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Slow start all but forgotten as Falmouth surges back into contention

07/14/2011 9:53 AM

Article By: Christopher Curtis

     It’s difficult to remain optimistic when you lose your first seven games. But the Falmouth Commodores did not surrender to frustration, and instead turned their season around by winning nine of their next 11, placing them in position to reach the playoffs.

Although they began the season in the worst possible way, field manager Jeff Trundy wasn’t overly concerned because many of those defeats came in close games and many of their contract players had not yet arrived.

"If you really look at the scores, we lost a lot of one run games where basically it came down to the fact that we couldn’t get a hit with people in scoring position or get a guy in from third with less than two outs," he said. "All in all, our struggles revolved around the fact that we weren’t scoring runs."

Waiting for contract players to arrive didn’t help the cause. "One thing about this league, the guys come in late. . . and another part is these guys are 19- or 20-years-old," hitting coach Daniel Carte said. "They have heard about this league their whole life and they are kind of feeling their way through at the beginning. It takes them a while to get comfortable."

Carte has firsthand knowledge of the challenges on the Cape. He played outfield for the 2004 Commodores and started the season 0-for-19, while the team began 0-5. He turned around his season and by summer’s end was named league MVP, hitting .308 with 11 home runs and 38 RBIs.

His advice to the players was to focus on the immediate future. "Each at-bat and each pitch is important. If you focus on the immediate task at hand and don’t dwell on the past, good or bad, that’s when guys become more consistent," he said.

The Commodore players took note, and infielder Jack Marder (Oregon) found insight from his coach. "The coaches mentioned that the (2004) team started 0-5, so I think we took that into consideration and guys who were struggling at the beginning took that into perspective," he said. "I was 0-for-whatever and I considered that advice and kept it simple."

Marder has been one of the Commodores most consistent hitters, and his approach has paid off in the stat line, hitting .294 with 13 RBIs.

Along with more advanced approaches at the plate, another factor in the turnaround is the unified positive attitude toward winning games. Pitcher Joe Bircher (Bradley), who leads the league in strikeouts, says the team kept their spirits high even after losing the first seven games.

"The biggest thing for our turnaround was even though we did start 0-7 and struggled pretty heavily, we never got down on ourselves. We kept a positive attitude in the dugout and in the clubhouse. No one wanted to lose, but we still kept a positive attitude."

Often when a team finds success, a specific game or moment changes the season’s path. When the 2004 Commodores started 0-5, it was Carte’s walk-off home run, which coincidentally was his first hit of the season, that sparked them to eventually winning the West Division. Marder refers to the Commodores’ first win against the Y-D Red Sox as this year’s turning point. Red Sox starter Joey Denato (Indiana) and Commodores starter Andrew Heaney (Oklahoma) were in the midst of a pitcher’s duel. But the Commodores trailed 3-0 after their bullpen gave up two runs in the top of the sixth inning. The Commodores sliced the deficit to one in the bottom half of the sixth, and in the eighth, Marder scored the tying run on an error. Jeremy Baltz (St. John’s) scored on a sacrifice fly by Spencer Kieboom (Clemson) to put the Commodores in the lead for good.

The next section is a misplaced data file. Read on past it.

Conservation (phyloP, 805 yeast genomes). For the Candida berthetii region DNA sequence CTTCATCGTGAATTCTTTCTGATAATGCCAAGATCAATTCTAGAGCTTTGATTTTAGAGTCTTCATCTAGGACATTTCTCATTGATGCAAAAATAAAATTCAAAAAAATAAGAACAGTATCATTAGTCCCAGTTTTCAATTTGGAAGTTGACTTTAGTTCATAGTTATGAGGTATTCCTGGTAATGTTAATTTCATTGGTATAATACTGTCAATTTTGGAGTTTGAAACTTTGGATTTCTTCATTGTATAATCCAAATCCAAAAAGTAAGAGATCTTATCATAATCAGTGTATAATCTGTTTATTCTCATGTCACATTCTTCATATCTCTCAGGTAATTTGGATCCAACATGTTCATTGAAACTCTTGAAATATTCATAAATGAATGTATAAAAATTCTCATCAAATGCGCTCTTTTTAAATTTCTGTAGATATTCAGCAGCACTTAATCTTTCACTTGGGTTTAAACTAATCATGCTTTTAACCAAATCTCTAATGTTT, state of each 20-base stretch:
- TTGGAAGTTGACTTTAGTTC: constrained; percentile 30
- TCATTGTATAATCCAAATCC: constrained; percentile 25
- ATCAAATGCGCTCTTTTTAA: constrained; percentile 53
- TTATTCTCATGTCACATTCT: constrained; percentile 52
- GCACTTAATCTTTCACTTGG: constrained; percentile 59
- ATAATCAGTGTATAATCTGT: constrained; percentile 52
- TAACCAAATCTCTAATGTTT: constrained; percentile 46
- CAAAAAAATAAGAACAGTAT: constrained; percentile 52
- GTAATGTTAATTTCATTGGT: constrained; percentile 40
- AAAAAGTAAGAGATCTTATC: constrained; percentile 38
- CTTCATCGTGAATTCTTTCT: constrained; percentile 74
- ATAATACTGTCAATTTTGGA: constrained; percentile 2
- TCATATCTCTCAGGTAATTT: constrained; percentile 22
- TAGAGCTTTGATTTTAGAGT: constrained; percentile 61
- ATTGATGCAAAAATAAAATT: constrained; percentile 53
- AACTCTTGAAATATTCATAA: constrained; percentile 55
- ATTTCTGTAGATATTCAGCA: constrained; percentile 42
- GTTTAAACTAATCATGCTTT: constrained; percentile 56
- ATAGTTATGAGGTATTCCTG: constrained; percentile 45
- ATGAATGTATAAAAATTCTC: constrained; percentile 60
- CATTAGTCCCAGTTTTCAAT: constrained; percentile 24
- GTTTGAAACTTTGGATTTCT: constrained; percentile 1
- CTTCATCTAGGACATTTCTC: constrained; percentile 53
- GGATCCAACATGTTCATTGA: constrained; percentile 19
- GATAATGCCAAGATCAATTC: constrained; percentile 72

Since that point, they have gone 12-7, with only the Bourne Braves posting a better record. Along the way, new players arrived to bolster the offense.

"Marder has been a catalyst for us. He plays very unselfishly and is an offensive leader," Trundy said. "Baltz has had some success and given us a competitive at-bat time and time again. Jake Rodriguez (Oregon State) competes at the plate and really battles. Max White (Oklahoma) has been excellent for us with runners in scoring position. Billy Ferriter (UConn) has had a very good summer and will continue to do so. Barrett Barnes (Texas Tech) has come up with key hits too. Kyle Von Tungeln (TCU) has been struggling a bit lately, but he can be a great table-setter for us at the top of the lineup."

Only Baltz has been with Falmouth since the first game.

Meanwhile, the pitching has been steady. Bircher, a southpaw, leads the staff with a 1.30 ERA and tops the league in strikeouts. He was named mid-season Pitcher of the Year by Pointstreak Stats. Left-hander Heaney has also been a steady force in the rotation with a 2.89 ERA, but Falmouth’s bullpen has been of great importance too. "There have been a lot of instances of our bullpen coming in and shutting down the opposing team with runners in scoring position. That’s the biggest thing for us winning games, keeping the other team out of scoring position. It has been unbelievable," Bircher said.

One of the key standouts in the pen, right-hander John Simms (Rice), has taken on the closer’s role. Simms has not allowed a run in 12 innings and has six saves with 23 strikeouts. Pointstreak Stats named him the mid-season Closer of the Year.

Trundy isn’t surprised that the Commodores righted the ship. "I thought to myself, I really like our group of guys, and I felt it would be a matter of time before we would do things a little bit better. I was surprised at how quickly we turned it around, but I think that is a credit to the kids executing a little better, and to how well they got along and came together as a group," he said.